The World Wide Web turned 30 last week, marking the anniversary with a conference that took a long look at the good and bad wrought by a technological breakthrough that has transformed virtually every aspect of life today. Yet, despite the advances, the creator of the web says it has morphed well beyond its original intent as a place for bright minds to collaborate on meaningful projects.
In too many cases, the web has become an unregulated incubator for hate speech, a safe haven for corporate giants to abuse personal privacy and a malleable platform for state-sanctioned election mischief and government (foreign and domestic) snooping. There is also the matter of web access. Half of the world is online; half is struggling to get there.
In the news in just the past few days are stories about how the dark side of The internet may have influenced the hate-filled world of the alleged shooter in the New Zealand mass shooting tragedy. Entire sections of the web are devoted to hatred, fear-mongering and divisiveness.
No wonder web founder Tim Berners-Lee summed it up like this: “Whoops! The web is not the web we wanted in every respect.”
The problem is the web has grown so rapidly and so unwieldy that attempts to rein it in will either compromise basic freedoms or provoke widespread government intrusion. Despite what appears to be a rock and a hard place future, Berners-Lee through his World Wide Web Foundation has developed a “Contract for the web,” meant to bring people, countries and governments together and reimagine the web in its original, undistorted image.
“The Contract for the web is about sitting down in working groups with other people who signed up, and to say, ‘OK, let’s work out what this really means,’” Berners-Lee said in our story about the 30th anniversary last week.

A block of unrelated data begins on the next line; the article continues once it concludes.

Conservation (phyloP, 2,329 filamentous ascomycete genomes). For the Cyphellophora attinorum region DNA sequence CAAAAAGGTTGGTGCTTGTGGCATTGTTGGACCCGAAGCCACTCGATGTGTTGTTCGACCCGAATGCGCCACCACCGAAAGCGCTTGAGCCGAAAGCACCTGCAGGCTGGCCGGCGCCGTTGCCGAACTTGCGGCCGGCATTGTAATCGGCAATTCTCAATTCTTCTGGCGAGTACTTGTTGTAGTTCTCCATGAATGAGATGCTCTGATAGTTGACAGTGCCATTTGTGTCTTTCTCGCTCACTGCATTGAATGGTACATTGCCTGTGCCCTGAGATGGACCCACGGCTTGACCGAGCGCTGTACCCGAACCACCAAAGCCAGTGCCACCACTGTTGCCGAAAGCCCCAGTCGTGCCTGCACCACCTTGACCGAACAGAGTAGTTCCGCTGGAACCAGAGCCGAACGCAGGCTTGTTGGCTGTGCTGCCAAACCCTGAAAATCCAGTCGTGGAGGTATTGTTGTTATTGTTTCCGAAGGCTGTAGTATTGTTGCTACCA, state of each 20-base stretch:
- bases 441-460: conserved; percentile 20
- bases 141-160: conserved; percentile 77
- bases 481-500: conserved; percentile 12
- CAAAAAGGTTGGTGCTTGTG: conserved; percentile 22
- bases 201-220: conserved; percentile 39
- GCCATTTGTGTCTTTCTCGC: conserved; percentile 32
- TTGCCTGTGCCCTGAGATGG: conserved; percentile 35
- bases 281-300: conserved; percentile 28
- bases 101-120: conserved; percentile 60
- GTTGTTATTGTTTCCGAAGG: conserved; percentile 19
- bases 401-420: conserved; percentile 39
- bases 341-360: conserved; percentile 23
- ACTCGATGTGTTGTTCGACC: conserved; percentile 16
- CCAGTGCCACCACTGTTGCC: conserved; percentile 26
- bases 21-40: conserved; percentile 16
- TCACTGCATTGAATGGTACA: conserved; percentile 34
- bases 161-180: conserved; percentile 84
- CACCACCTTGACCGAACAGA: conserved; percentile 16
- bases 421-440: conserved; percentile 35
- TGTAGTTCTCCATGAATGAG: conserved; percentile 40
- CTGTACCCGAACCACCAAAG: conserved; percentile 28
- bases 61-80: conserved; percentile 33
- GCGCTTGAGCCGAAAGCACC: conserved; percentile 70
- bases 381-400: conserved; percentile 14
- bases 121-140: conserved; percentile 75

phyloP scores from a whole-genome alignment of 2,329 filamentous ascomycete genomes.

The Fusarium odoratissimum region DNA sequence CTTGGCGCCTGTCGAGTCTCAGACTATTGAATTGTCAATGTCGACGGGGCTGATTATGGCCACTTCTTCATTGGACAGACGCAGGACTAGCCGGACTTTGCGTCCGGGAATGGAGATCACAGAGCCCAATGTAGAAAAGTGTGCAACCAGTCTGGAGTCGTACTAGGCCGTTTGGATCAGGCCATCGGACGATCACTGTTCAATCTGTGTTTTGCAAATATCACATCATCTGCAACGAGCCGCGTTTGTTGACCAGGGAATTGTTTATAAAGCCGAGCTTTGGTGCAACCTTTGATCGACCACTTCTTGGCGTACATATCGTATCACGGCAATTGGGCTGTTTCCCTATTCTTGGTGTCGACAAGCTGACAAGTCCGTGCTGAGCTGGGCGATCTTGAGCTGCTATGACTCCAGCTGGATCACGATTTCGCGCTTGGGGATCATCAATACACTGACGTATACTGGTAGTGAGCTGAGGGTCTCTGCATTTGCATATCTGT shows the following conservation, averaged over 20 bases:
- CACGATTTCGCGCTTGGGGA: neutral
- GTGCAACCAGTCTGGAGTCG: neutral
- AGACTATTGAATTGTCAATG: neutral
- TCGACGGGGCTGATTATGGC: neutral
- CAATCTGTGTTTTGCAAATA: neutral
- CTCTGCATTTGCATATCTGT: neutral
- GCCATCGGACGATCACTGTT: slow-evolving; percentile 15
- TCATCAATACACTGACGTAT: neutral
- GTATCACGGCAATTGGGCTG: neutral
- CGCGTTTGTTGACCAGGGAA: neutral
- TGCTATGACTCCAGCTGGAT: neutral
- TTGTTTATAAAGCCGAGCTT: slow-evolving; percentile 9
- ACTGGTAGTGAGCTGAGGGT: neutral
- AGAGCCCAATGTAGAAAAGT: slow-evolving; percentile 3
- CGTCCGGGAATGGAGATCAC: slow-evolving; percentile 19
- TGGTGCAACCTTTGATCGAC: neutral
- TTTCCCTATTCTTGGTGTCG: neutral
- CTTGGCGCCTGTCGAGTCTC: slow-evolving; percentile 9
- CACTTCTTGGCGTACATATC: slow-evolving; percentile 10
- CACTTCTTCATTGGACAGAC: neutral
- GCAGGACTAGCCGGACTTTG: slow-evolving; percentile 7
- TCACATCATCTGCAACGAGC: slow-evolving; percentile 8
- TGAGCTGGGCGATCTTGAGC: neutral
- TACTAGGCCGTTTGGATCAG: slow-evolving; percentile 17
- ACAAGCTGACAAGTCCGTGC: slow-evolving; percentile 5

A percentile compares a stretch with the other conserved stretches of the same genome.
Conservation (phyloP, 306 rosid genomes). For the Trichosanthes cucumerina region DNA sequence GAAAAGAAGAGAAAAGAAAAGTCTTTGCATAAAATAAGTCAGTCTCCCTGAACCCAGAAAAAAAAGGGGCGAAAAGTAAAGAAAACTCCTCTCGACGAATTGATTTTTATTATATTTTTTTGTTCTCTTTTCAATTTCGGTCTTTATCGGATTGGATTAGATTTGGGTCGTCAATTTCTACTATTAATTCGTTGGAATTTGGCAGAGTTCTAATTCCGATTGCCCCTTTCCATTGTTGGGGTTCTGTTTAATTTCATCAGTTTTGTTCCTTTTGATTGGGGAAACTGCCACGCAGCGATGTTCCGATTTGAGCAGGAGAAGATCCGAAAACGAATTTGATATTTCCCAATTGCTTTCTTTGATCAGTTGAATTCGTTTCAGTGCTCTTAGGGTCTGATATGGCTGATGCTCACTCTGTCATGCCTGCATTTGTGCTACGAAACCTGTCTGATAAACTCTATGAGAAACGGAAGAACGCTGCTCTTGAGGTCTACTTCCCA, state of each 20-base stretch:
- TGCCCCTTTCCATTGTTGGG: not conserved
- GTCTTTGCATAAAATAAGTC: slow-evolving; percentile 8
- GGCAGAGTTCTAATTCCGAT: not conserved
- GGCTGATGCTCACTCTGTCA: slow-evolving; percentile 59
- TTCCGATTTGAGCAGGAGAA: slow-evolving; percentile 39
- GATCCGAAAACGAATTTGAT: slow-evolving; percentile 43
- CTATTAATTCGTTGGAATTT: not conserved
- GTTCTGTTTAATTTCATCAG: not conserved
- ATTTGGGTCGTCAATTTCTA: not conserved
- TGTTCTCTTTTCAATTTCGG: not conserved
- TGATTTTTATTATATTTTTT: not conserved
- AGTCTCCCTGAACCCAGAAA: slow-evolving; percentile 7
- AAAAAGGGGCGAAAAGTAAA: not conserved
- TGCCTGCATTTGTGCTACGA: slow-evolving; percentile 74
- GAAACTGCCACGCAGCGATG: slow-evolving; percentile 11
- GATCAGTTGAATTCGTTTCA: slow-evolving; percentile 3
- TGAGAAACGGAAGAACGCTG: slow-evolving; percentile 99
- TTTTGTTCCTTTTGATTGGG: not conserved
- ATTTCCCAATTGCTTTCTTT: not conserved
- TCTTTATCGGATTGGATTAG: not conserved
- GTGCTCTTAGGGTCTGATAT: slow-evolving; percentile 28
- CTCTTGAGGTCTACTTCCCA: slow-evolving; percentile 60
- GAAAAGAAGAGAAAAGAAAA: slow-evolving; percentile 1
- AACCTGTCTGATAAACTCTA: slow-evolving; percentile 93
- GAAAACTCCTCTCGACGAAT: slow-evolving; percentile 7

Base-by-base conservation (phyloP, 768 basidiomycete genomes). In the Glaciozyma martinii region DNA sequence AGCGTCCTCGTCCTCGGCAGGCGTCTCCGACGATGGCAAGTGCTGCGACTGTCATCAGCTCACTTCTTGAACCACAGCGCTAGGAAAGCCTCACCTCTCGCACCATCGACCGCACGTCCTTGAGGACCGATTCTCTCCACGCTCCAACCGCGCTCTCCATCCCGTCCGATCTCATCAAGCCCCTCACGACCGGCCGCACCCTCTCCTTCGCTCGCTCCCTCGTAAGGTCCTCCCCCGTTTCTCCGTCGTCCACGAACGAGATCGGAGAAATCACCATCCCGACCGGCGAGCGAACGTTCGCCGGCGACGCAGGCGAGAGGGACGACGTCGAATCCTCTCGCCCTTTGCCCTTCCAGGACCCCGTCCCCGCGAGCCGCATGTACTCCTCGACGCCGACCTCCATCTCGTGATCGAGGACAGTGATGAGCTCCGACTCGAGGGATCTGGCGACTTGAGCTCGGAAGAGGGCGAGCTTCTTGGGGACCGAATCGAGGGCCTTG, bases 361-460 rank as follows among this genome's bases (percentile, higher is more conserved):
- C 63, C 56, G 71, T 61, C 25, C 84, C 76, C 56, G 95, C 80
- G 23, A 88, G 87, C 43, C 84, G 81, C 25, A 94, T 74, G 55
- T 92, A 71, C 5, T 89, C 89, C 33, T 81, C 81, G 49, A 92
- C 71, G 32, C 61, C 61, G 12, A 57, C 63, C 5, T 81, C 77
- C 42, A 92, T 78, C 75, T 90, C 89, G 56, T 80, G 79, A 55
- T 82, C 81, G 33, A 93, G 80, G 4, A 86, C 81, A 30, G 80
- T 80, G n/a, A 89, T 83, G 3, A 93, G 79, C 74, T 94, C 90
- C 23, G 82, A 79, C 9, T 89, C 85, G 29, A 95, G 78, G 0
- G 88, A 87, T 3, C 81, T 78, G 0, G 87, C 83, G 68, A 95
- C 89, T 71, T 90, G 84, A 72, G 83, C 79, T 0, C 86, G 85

The challenge, though, is where to draw the lines and how to balance these altruistic expectations against a world where the genie has been out of the bottle for almost three decades. “Where is the balance between leaving the tech companies to do the right thing and regulating them?” he asked. “Where is the balance between freedom of speech and hate speech?”
The conversation has to start somewhere, though, if the idyllic outcome of a web “better for humanity” is to be realized. That means getting governments, companies and individuals together to reshape the web around basic fundamentals, our story said. For example, governments should make sure everyone has continuous access to the web while respecting the privacy of all citizens.
Companies are challenged to make The internet affordable and also respect the privacy of users with the noble goal of putting the “public good” first. Finally, people who use The internet should be online to “create and cooperate” while respecting civil discourse. There is no doubt the World Wide Web has made many aspects of life better. People are more connected than ever before. People around the world can order goods and services from around the world with ease.
But for all of the gains, the trade-offs have been staggering. The once fiercely guarded concept of personal privacy has become a casualty of online access. The keyboard and distance across cyberspace have emboldened people to say things to other people they might never have said face to face. Most likely, the web will never be the pure, collaborative tool it was meant to be, but it must be more than it is today, and that starts with giving the Contract for the web a chance.